Ordering Concrete

How to order/specify concrete

Here’s how most people order concrete:  Call the concrete contractor and tell him they want a new driveway, porch,sidewalk, foundation, or slab.

Here is the problem:  You put a great amount of faith in your concrete contractor to order the right concrete, place it properly, and finish it correctly.  Unfortunately, a surprisingly large percentage of concrete contractors don’t really know how to do any of those steps correctly.  So, how do you know that you are getting the job done right?  (Especially if you are not around to oversee the placement of your concrete?)

Well, a little basic concrete knowledge will help you a great deal.  When ordering concrete, there are a few terms you should know that will help you insure that you will get a quality product.  

Strength:

Most contractors know that they can specify the STRENGTH of the concrete.  Strength of concrete is measured in PSI, or Pounds per Square Inch (or MPa, MegaPascals, the metric version of  PSI).  A normal strength of concrete for residential driveways is between 3000 and 4000psi (20 – 27 MPa).  Commercial driveways normally require 5000 – 8000 psi (34-55 MPa) due to the loads of heavy tractor trailers and other heavy equipment. This strength is the compressive strength of the concrete.   The higher the compressive strength, the more weight it can withstand.  Concrete can be engineered to achieve extremely high compressive strength (over 13,000psi or 90MPa), but you will only see this kind of strength in heavy commercial applications.

Concrete is quite strong in compression, but very weak in tensional or torsional strength, meaning it will break or crack when bent (tension) or twisted (torsion).  Adding steel to the concrete (rebar) gives the concrete tensional and torsional strength.  The amount and size of the rebar you need depends upon how much weight and movement you expect.  For most driveways, 1/2 inch (#4) rebar placed and tied together on a 2×2 foot grid is a good way to go.  If you expect a large truck (such as a moving van) or something of similar size and weight, you may want to have the rebar placed in a 16×16  inch grid.  The rebar needs to be elevated off the ground so that it sits in the middle of the slab. In most cases, the top layer of reinforcement in a slab needs to be 2 inches (50cm) beneath the top of the slab. It won’t do any good if it just sits on the ground.  For more complicated projects, an engineer should be consulted to determine the size and orientation of the reinforcement.  In general, the larger the reinforcement, the more tension and torsion the concrete can handle. 

The addition of rebar gives a concrete slab structural support, and will be the best thing you can do to prevent cracking.  The other thing to do to prevent cracking is to make sure that the ground underneath the driveway is thoroughly compacted. The use of a rolling vibrating compactor or a “sheep’s foot” compactor are the best ways to compact the sub-soil. On most residential driveways, contractors simply scrape the turf off the area, put up the forms, and start pouring.  Guaranteed, you will have cracks if they don’t compact or put rebar in the concrete.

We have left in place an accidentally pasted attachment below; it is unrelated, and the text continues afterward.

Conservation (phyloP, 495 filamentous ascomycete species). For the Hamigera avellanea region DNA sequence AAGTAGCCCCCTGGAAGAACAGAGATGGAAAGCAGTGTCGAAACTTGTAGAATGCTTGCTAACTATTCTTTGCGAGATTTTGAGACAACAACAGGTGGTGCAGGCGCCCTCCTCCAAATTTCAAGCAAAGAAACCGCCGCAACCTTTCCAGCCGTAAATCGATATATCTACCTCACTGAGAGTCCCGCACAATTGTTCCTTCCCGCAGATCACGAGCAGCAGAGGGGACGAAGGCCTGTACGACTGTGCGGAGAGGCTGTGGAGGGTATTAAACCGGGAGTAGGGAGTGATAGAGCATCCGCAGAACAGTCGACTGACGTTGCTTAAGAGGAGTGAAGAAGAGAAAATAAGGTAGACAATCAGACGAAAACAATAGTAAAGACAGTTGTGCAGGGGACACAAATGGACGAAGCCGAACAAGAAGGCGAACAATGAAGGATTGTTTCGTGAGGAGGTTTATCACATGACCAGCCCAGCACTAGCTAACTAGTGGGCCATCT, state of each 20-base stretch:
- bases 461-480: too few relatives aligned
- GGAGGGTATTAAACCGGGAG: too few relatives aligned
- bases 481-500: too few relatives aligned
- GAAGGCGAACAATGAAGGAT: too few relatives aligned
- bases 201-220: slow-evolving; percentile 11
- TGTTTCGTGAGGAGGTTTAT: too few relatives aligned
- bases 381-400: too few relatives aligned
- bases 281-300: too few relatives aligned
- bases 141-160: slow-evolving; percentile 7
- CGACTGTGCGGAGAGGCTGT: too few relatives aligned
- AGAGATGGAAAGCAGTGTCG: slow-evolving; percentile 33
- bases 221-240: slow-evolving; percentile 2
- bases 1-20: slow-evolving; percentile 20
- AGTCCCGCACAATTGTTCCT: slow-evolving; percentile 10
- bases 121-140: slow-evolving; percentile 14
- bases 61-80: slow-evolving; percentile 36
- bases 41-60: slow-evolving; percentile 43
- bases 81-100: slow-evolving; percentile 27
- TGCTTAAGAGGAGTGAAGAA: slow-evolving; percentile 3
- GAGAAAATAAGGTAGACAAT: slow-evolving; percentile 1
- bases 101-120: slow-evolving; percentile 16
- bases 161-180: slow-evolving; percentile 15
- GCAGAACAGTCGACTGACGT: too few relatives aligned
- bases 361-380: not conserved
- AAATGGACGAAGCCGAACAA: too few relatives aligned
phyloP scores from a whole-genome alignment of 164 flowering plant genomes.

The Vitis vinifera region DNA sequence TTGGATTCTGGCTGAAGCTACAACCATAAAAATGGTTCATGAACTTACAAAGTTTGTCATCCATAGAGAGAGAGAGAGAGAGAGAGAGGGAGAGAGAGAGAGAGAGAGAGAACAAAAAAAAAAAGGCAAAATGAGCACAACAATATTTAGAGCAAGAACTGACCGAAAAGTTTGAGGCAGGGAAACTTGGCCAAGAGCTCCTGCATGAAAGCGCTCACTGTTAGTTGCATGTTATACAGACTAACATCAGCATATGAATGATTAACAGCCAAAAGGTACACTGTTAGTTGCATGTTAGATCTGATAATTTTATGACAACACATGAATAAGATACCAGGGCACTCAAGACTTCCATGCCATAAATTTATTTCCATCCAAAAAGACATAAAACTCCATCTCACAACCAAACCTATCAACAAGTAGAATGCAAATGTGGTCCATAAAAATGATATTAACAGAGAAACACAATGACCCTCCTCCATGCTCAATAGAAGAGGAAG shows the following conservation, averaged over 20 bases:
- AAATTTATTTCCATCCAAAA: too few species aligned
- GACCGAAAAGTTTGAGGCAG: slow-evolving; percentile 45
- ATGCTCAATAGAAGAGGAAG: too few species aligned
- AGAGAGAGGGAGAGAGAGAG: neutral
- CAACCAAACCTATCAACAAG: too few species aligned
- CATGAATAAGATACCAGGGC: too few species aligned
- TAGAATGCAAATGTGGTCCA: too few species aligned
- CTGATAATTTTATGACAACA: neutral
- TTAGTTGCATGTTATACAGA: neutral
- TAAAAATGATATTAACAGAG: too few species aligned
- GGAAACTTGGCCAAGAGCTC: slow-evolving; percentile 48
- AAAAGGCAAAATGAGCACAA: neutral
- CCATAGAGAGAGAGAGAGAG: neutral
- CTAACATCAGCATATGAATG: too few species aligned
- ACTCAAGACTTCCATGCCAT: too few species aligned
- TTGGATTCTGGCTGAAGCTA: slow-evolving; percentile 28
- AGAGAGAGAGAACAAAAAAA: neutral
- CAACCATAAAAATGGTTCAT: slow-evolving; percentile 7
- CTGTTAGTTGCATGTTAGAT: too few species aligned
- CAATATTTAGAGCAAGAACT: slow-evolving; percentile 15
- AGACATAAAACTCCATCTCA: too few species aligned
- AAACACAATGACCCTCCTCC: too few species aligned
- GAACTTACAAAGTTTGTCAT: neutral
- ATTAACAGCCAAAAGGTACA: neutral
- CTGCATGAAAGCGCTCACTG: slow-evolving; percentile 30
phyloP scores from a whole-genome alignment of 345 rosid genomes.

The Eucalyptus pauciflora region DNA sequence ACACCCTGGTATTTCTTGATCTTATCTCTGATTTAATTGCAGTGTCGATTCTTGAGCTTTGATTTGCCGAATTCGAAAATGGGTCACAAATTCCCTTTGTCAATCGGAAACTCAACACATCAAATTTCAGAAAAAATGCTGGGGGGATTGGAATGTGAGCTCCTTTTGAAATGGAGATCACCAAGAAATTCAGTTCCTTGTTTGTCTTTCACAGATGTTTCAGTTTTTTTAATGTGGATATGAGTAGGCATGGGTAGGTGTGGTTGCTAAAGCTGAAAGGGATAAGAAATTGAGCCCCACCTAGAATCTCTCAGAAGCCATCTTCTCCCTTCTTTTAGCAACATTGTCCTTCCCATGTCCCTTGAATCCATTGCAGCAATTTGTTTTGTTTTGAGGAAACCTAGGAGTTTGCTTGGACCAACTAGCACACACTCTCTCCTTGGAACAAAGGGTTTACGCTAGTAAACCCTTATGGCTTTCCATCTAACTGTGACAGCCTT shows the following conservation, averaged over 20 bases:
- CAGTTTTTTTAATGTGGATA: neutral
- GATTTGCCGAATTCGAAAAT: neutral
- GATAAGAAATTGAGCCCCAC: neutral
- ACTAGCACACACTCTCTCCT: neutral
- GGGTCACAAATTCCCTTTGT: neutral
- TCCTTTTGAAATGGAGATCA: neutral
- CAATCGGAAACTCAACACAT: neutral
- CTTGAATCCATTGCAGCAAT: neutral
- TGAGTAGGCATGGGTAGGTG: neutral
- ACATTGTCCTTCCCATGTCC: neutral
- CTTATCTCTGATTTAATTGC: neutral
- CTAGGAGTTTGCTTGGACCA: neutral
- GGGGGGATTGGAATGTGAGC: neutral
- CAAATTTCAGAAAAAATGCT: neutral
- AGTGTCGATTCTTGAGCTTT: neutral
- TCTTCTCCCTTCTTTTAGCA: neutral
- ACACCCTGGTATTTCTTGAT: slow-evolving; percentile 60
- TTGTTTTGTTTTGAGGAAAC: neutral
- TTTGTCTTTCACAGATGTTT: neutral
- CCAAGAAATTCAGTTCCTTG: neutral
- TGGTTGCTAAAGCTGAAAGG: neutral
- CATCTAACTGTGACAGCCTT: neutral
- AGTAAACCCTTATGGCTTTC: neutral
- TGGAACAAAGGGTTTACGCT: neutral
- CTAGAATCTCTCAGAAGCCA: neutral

What about wire mesh, you may ask.  Well, it is less expensive, and is a great improvement over no reinforcement, but if you ever expect a vehicle larger than a car or passenger van, or didn’t have the sub-soil compacted, or you have any seismic activity, you will likely have cracks.  Once again, the reinforcement needs to be in the middle of the concrete, not at the bottom or top.  Fiber reinforcement sounds like a good idea, but really doesn’t significantly help tensional or torsional strength. The big issue with fiber is proper dispersion in concrete.  More often than not, fiber will come off the chute in clumps, which creates voids that destroy the strength of the concrete. Our advice on fiber and wire mesh is to put your money into rebar.  Rebar simply works.

 Aggregate:

 After specifying the strength of the concrete, the next important factor is the aggregate, or rocks, that are used.  Unless you want to have a washed or exposed aggregate slab, you will want to make sure that you specify 3/4 inch aggregate in any slab of 4-5 inches in thickness.  The thicker the slab, the bigger the aggregate.  Most contractors leave the aggregate decision up to the concrete plant, and they are usually ok to do so as long as the communicate to the plant what the anticipated thickness of the slab is to be.  But it is always good to ask what size rock the plant uses on projects like yours.

Water:

 The next, and probably most important, specification is the water to cement ratio.  This is sometimes specified in terms of “Slump,” but should be specified as a ratio.  Water to cement ratios of quality concrete range between .36:1 and .55:1 (that’s .36 -.55 pounds of water per pound of portland cement) Exceeding these ratios on the high or low end will produce a product that is severely compromised and will not perform well over time.  The problem this presents to most concrete contractors is that concrete with a water:cement ratio in this range is very difficult to move around – it is quite thick.  There are ways, however to increase the workability of the concrete without adding water.  The addition of a plasticizer to the mix creates a more plastic (workable) mixture without adding water.